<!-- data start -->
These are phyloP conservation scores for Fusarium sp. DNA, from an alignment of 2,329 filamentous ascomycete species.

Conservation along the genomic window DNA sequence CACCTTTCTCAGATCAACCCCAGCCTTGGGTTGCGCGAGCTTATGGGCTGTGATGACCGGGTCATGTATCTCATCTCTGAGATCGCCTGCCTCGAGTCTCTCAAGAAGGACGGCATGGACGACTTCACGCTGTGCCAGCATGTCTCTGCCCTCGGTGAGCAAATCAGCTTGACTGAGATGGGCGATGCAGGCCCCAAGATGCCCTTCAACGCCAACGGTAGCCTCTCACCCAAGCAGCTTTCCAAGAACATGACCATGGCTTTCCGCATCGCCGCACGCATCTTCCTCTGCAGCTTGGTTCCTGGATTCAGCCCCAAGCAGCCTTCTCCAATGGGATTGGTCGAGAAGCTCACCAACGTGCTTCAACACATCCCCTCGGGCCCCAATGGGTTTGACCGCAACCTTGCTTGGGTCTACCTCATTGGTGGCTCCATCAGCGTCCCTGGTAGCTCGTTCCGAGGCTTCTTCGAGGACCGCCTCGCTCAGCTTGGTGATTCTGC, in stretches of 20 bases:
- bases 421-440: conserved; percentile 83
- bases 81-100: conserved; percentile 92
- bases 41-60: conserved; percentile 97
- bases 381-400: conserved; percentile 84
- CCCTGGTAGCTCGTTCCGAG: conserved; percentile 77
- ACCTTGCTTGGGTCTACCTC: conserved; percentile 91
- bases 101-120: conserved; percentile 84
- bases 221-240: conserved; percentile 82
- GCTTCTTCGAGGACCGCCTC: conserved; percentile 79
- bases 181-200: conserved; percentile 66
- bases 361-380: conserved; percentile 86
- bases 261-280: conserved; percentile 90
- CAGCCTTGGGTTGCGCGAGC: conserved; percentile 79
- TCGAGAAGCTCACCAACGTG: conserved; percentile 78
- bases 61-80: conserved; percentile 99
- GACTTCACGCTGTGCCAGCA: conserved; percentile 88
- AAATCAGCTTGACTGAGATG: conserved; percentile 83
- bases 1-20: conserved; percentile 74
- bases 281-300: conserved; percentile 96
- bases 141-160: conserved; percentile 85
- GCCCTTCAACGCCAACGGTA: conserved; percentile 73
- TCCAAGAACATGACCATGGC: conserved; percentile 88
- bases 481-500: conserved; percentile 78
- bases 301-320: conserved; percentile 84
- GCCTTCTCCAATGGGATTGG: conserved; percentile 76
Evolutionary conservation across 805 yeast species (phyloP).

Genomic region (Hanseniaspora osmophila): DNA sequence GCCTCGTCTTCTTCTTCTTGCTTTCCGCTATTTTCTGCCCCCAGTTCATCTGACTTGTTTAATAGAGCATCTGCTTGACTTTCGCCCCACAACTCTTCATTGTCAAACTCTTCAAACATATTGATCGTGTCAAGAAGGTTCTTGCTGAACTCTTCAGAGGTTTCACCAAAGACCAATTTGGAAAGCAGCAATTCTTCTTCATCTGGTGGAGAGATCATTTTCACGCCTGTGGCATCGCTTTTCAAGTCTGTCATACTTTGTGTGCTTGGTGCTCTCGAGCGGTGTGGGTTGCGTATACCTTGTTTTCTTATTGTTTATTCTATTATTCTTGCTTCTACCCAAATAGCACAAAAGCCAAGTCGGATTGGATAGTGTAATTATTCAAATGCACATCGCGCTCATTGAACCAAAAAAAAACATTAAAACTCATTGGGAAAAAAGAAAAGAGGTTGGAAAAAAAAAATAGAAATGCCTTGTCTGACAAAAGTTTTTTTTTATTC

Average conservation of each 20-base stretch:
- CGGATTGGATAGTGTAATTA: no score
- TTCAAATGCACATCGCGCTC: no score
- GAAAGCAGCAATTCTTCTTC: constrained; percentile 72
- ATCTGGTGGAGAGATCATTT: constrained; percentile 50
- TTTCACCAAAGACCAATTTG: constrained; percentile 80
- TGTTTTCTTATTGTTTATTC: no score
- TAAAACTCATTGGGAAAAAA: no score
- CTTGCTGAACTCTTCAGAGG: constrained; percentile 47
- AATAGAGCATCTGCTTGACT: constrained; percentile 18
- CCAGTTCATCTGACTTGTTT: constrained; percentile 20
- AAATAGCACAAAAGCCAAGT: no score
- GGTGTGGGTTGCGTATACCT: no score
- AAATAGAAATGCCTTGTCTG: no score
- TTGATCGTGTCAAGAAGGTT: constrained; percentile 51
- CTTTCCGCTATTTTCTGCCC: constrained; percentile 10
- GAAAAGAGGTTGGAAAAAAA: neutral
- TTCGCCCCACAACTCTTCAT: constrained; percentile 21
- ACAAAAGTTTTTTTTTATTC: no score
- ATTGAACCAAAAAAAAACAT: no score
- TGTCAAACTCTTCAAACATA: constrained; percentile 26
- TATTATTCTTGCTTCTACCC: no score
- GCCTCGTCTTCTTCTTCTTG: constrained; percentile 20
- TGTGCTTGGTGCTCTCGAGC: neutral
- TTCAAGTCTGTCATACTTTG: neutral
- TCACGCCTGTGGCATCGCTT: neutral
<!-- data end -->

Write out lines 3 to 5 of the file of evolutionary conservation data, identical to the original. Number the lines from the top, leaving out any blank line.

- bases 421-440: conserved; percentile 83
- bases 81-100: conserved; percentile 92
- bases 41-60: conserved; percentile 97